Western Cape police chief says murder cases take time
Western Cape authorities are "jumping the gun" on conviction rates for gang crimes in Hanover Park, Cape Town, provincial police commissioner Lt-Gen Arno Lamoer said on Tuesday.
"It is unfair to allude to convictions of these murders so soon. Murder cases require lengthy time periods for the criminal justice system to take its course, and could take three years or even longer to conclude," he said.
"The comparison of reported cases and convictions is best left for a later stage to get a true reflection of the circumstances."
Provincial community safety MEC Dan Plato on Tuesday said there had been no convictions for gang-related murders or attempted murders in the suburb over the last three years.
He said it seemed as though the fight against gangsters was being lost, and demanded to know what police were doing to fix "this disturbing state of affairs".
According to the SA Police Service, 61 cases of attempted murder and 26 of murder were opened between January 2009 and March 2012. In these, 54 arrests had been made, but not one conviction secured.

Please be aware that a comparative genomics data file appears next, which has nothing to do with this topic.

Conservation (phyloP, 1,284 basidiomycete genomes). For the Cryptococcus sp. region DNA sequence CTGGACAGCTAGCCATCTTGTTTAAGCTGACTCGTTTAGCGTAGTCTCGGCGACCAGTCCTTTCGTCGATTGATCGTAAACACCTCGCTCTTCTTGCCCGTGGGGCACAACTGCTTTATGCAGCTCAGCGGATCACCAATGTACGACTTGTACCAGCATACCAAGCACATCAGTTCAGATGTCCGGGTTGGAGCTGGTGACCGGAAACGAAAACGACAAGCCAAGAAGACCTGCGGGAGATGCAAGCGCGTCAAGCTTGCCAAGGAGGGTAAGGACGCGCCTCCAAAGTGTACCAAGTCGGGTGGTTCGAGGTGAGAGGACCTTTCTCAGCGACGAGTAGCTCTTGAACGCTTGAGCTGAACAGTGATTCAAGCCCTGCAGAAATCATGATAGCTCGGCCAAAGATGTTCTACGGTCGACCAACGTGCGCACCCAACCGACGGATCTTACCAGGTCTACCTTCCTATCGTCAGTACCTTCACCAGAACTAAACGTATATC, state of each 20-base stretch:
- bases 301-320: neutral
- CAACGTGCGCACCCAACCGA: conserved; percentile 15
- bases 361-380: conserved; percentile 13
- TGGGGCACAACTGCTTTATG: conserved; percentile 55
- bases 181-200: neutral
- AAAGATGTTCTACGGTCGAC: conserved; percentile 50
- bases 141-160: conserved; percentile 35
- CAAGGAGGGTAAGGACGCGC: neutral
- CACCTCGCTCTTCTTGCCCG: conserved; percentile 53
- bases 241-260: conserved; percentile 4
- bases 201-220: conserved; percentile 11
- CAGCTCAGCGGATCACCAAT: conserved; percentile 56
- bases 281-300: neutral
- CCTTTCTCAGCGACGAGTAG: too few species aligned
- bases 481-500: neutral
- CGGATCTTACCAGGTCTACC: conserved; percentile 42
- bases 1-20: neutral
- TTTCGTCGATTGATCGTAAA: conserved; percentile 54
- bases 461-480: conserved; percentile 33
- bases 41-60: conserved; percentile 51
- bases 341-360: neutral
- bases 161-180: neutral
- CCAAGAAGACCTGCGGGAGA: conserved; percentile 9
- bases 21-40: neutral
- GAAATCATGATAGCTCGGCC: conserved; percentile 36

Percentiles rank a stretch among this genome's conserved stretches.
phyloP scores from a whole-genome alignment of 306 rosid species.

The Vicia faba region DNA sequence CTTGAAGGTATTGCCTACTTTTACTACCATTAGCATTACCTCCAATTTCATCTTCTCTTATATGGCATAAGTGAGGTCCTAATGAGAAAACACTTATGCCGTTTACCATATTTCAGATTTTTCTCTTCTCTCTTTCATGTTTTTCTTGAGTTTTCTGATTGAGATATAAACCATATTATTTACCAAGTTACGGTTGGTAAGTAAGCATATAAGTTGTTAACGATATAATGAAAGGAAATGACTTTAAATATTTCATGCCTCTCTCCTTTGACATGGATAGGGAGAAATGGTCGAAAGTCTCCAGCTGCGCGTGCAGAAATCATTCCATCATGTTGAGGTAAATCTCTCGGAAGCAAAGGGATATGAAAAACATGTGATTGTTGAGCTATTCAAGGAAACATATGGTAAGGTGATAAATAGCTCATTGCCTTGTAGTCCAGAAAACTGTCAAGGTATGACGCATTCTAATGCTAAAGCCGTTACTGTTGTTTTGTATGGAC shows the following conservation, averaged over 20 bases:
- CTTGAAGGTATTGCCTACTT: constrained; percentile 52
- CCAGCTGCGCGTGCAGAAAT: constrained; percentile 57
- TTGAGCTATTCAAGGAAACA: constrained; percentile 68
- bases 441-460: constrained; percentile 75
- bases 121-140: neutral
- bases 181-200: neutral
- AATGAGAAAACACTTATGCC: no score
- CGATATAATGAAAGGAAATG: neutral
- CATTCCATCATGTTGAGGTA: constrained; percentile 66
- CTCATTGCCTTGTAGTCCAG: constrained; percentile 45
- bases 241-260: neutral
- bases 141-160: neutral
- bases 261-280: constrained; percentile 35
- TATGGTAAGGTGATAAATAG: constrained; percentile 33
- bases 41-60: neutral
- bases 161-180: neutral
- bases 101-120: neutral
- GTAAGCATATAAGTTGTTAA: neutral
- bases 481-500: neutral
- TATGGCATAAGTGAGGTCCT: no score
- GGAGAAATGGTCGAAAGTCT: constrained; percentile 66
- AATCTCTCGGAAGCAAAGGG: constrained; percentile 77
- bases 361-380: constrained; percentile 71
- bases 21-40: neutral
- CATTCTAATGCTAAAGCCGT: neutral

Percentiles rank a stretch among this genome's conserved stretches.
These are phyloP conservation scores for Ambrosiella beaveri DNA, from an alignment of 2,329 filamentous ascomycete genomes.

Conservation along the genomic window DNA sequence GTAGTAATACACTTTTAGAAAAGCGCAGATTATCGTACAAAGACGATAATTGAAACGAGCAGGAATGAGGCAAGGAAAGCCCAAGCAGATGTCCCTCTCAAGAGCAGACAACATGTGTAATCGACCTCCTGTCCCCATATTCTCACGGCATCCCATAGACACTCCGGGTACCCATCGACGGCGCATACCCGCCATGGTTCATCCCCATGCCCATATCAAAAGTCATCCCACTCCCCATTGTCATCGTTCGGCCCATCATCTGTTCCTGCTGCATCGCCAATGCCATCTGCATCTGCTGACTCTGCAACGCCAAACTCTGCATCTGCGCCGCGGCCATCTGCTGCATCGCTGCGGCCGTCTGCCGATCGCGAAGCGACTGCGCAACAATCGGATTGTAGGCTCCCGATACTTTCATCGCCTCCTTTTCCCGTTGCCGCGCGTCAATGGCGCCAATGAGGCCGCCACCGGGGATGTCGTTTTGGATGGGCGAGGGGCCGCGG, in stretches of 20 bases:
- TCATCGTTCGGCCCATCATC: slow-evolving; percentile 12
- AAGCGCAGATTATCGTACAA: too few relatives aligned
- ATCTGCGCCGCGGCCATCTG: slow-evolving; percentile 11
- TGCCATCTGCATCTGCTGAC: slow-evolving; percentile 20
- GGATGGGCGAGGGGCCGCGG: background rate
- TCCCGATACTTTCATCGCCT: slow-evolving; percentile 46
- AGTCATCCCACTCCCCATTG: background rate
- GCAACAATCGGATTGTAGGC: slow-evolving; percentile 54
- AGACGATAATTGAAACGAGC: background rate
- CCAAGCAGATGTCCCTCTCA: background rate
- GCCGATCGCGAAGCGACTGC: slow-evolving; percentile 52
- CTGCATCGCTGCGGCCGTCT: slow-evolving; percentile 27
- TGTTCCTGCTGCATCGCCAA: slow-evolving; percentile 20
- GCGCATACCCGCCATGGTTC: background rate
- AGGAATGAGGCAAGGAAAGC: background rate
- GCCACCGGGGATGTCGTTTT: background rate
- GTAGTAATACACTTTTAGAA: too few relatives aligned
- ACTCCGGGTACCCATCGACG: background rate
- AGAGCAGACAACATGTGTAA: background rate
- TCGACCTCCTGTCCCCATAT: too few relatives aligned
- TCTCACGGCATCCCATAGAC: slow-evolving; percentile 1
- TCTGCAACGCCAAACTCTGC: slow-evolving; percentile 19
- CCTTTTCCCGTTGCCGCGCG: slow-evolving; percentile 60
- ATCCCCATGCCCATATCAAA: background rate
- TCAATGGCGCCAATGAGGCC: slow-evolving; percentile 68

Lamoer said the police intended putting a stop to gangsterism and went to great lengths to secure arrests.
He cautioned against commenting on arrests and convictions until Police Minister Nathi Mthethwa released official crime statistics in September.
Plato said he wanted to meet with the National Prosecuting Authority and the SAPS to pinpoint reasons for the low conviction rate.
He believed investigators were either too inexperienced, or that there was a shortage of seasoned investigators, or that case loads were too big.
He said the statistics proved the need for a specialised police gang unit in the province, an idea which had been rejected by both the provincial and national police departments.
Plato's other wish was to implement the Western Cape Community Safety Bill, which would apparently improve oversight mechanisms to enhance community safety.
The proposed legislation would grant the province powers to monitor the police and foster co-operation between the police and residents. It would also provide for the appointment of a provincial police ombudsman.
Mthethwa expressed opposition to the bill, saying it was not in line with the Constitution, which tasks the national police commissioner with the control and management of the police service.
Plato said he had sent a letter to Mthethwa encouraging him to voice his concerns through the proper channels, rather than through the media.